“ ‘Yes,’ he said succinctly.”
Nobody expects social realism from Danielle Steel, but it’s still shocking to find Jews portrayed as monsters in Toxic Bachelors (Dell). The novel involves three single men from different backgrounds who try to avoid marriage while cruising the Mediterranean. Each man represents a spiritual as well as social “type”: Charlie is WASP-y, Gray makes a religion of art, and Adam is Jewish. Guess which one has an ineffectual father, a mother who is “a nagging bitch,” and a spoiled sister? If you said, “Adam,” you’re right. While Charlie’s dead parents were saintly and Gray’s were irresponsible but not malicious, Adam’s are cruel enough to make the Portnoys look like candidates for a lifetime achievement award from Parents’ magazine. Adam sees his parents as “freaks” no better than a sister who committed the ultimate sin: “She had never done anything with her life except get married and have two children.”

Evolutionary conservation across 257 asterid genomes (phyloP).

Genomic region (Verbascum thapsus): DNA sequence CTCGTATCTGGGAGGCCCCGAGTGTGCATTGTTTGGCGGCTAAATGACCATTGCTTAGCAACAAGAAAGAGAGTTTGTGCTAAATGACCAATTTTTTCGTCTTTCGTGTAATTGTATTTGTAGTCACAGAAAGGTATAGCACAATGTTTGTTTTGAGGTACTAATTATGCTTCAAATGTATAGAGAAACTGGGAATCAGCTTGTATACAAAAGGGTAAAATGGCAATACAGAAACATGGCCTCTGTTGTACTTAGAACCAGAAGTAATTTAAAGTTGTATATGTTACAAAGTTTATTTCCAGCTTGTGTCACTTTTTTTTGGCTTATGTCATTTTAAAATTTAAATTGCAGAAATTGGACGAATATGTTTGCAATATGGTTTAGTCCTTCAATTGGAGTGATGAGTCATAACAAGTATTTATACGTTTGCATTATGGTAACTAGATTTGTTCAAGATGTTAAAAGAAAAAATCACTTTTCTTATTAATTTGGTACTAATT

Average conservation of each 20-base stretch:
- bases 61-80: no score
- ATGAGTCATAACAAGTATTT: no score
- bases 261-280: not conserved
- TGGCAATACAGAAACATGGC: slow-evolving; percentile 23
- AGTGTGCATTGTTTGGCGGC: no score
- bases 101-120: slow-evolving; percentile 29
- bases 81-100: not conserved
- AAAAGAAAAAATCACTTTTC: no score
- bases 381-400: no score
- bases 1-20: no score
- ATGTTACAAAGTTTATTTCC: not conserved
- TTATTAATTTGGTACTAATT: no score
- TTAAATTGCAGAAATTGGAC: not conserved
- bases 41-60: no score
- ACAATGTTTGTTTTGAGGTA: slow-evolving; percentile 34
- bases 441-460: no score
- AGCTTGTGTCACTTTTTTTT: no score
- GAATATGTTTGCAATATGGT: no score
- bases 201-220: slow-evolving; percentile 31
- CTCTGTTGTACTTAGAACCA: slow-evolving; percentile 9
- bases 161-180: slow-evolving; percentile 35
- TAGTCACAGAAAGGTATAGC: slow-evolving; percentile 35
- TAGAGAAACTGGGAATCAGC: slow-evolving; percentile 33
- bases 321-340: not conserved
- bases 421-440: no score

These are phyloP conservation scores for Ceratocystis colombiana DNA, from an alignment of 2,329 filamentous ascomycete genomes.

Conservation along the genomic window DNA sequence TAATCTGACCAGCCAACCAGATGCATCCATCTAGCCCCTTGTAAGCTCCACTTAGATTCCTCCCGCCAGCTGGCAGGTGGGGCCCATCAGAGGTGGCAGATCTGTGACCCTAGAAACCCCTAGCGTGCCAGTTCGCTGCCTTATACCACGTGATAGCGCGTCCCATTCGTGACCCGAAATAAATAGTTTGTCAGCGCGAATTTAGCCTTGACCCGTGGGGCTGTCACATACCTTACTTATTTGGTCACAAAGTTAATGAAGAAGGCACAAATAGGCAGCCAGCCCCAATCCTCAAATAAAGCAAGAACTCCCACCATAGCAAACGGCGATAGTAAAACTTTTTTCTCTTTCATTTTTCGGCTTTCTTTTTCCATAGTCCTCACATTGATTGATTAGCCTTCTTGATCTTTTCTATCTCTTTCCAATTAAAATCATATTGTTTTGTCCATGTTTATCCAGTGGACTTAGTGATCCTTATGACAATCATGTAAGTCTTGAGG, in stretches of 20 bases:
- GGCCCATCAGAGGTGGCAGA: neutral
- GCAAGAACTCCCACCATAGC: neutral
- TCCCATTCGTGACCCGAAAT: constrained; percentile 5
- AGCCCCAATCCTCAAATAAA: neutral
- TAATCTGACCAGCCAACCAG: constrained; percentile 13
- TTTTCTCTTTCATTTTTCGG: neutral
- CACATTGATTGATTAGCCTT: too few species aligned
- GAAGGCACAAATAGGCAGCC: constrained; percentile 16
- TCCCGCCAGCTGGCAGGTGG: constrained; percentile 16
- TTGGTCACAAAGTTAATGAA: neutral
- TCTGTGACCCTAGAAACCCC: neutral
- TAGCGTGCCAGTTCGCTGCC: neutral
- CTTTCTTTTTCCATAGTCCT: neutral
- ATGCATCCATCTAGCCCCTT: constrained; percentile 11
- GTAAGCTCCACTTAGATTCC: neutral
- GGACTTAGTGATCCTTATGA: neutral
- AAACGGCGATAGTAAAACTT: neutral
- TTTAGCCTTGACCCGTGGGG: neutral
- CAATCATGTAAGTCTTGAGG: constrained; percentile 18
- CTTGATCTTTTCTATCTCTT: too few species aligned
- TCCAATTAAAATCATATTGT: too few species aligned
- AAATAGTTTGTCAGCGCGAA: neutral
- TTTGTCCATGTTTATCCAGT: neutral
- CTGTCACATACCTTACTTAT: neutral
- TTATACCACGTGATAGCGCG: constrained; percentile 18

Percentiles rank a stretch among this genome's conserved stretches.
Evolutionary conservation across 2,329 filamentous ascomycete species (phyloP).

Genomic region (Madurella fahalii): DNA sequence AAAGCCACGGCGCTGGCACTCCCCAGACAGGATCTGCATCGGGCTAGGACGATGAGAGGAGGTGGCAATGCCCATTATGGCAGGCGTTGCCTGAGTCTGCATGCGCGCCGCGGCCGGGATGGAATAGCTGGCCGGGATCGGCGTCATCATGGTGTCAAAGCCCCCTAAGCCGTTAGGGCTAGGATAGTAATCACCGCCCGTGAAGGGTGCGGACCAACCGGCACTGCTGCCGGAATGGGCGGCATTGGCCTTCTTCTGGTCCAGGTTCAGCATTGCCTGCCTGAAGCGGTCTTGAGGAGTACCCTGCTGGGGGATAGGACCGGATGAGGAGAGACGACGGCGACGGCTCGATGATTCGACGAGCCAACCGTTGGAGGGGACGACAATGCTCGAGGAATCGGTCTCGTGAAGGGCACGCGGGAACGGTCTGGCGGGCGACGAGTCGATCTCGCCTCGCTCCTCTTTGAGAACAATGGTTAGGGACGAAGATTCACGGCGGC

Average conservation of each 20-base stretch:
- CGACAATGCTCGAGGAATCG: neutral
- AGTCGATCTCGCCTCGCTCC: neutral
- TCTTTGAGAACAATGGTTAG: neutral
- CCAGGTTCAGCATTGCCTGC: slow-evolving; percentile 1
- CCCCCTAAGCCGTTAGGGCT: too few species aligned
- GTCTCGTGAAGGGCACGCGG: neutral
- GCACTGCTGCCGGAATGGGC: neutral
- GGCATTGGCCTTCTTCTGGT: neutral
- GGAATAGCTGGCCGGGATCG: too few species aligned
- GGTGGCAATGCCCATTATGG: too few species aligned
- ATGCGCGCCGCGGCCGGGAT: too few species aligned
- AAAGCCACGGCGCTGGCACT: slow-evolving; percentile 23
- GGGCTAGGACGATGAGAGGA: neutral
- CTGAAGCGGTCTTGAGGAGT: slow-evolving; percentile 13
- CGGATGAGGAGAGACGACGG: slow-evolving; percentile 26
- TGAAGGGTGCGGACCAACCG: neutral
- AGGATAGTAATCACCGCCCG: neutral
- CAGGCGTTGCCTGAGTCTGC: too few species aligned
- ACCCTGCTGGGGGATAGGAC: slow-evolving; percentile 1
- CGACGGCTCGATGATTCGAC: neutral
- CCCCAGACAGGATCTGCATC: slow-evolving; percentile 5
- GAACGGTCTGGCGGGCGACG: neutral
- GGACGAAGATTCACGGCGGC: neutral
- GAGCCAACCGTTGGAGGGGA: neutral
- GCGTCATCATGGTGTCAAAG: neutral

“He was well built and good-looking in an exotic, ethnic way.” In other words, he’s Jewish. Steel doesn’t do better with her other characters. A line about one of them: “Yes,’ he said succinctly.” Is there another way to say “Yes”?
© 2007 Janice Harayda. All rights reserved.
[The Delete Key Awards finalists are being posted in random order throughout the day. They are numbered only for convenience.]